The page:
I like steak, pizza and chicken. I don’t care for seafood, Chinese food or most veggies. (Don’t mention that last part to my doctor.) I would be rather unhappy in a world where the majority voted to adopt seafood and Chinese for all the restaurants. I would be happy if none of the restaurants served what I don’t like, but many other people wouldn’t be. Fortunately, it’s not an either/or situation. I have the places I like. They have the places they like. We can change our minds and move back and forth between restaurants.
So if this competitive model is good for restaurants — and cars and computers and pretty much everything the free market provides — why do most people tend to favor “one true way” for governing territory?
It’s easy to point fingers at statists of various stripes and feel that libertarians aren’t afflicted by this same “one size fits all” disease, but I think many people still are. When libertarians talk about establishing a free country, they generally have in mind a world where people are free to do what they want, but there are limited local governments to take care of basic services. It occurs to me that it’s no more moral to impose our “one size fits all” model than it is for anyone else to.
When I first started considering libertarian ideas (something like 20 years ago), I was one of those who envisioned imposing our version of a free society on everyone. Now, though, I’m much more interested in multiple, competing models of governance. As long as people had the right to move freely between the models, it would be up to them how they chose to live.
Some anarchists want to live in a society with no real rules — just the understanding that you do your thing on your property and I’ll do mine on my property. They don’t want rules about what can be done and what can be built and what businesses can go where, similar to what’s developed on the street in the picture at the right. They envision a world that would seem like chaos to many people. There’s nothing wrong with their vision, but it’s only one of many models.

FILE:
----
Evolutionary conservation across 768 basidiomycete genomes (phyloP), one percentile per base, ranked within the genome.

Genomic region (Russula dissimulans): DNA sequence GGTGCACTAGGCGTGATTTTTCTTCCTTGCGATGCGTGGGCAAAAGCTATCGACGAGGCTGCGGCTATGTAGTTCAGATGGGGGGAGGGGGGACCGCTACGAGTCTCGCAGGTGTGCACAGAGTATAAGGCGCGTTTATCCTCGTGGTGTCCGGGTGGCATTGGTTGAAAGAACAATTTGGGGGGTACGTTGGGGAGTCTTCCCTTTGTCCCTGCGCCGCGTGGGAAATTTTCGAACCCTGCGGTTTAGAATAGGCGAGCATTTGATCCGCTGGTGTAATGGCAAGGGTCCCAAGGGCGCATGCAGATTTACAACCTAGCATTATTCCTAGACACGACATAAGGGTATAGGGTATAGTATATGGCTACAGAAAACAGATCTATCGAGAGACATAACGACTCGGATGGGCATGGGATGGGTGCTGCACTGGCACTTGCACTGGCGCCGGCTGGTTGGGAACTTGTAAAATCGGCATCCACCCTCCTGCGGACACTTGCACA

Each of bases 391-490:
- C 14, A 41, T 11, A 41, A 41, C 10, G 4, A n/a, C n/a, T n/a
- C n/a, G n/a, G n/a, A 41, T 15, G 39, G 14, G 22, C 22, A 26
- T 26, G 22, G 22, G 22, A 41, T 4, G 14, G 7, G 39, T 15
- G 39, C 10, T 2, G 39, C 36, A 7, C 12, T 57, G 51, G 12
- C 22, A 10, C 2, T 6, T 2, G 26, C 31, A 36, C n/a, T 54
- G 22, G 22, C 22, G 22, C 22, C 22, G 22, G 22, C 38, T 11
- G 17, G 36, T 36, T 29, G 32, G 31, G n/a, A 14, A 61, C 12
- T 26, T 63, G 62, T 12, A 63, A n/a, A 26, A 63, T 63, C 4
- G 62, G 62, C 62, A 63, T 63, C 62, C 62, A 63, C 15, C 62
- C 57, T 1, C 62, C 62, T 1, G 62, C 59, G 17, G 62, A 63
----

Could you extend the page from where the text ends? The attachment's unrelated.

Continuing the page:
Some people want a society that’s much more like the one in the early days of this country, when small governments provided basic services and left us alone otherwise. Other people want a society that’s much more organized and structured, where it’s managed like a gated community or a giant Disney theme park in order to provide the most sanitized and safe and entertaining environment possible.
There are a dozen models that we could quickly list and there are many more that I haven’t even thought of. Some might be socialist. Some might be based on religious principles of various sorts. Many of them would be nutty and wouldn’t work. But there’s no reason for people not to have the freedom to try them all.
I believe the days of the nation-state are coming to an end. In the chaos that’s going to come about because of some of the social, political and economic collapse that I foresee, there are going to be opportunities to experiment with new models of governance. We need to be prepared for whatever it is we want to start, even if we can’t agree on what we want.
Think of them as business startups. Many people have ideas for businesses. Some of those ideas will get investment funding and start up. Some of those will be successful and compete for customers. Why can’t it be the same way for governing territory?
I’ve been thinking about these issues for about 15 years, but I’m only now discovering that others are thinking the same things. If you want a good starting place, I suggest the terrific site called Let A Thousand Nations Bloom. Another site that came to my attention last week is for a non-profit that is trying to improve life around the world through entrepreneurial change, but the people at Openworld seem to be very much in favor of personal freedom. If you have suggestions for other sources of information about this, please leave them in the comments. (I’ve gotten so much good information lately that I’m having trouble remembering what all of it is, so don’t be shy about repeating a good source that I should already know.) I have a lot to learn, so I’m interested in what you already know about this. I’ve been told about at least one website coming that’s going to deal with competitive governance, so I’ll certainly be linking to that one when it’s online. In addition, the item I did last week about “free cities” is also applicable to this, so check the links there.
Also, I’m curious which model of society you’d like to live in. Personally, I’m interested in a very structured society that might have more in common with Disney World than with a typical anarchist paradise. (The picture at right is of a tree-lined street in the Birmingham-area planned community of Mount Laurel, which is one such small example that I love.) I wouldn’t mind running a successful company that owns and operates such a city — for a profit. What are you interested in pursuing, either as a place to live or as a business or non-profit startup for yourself?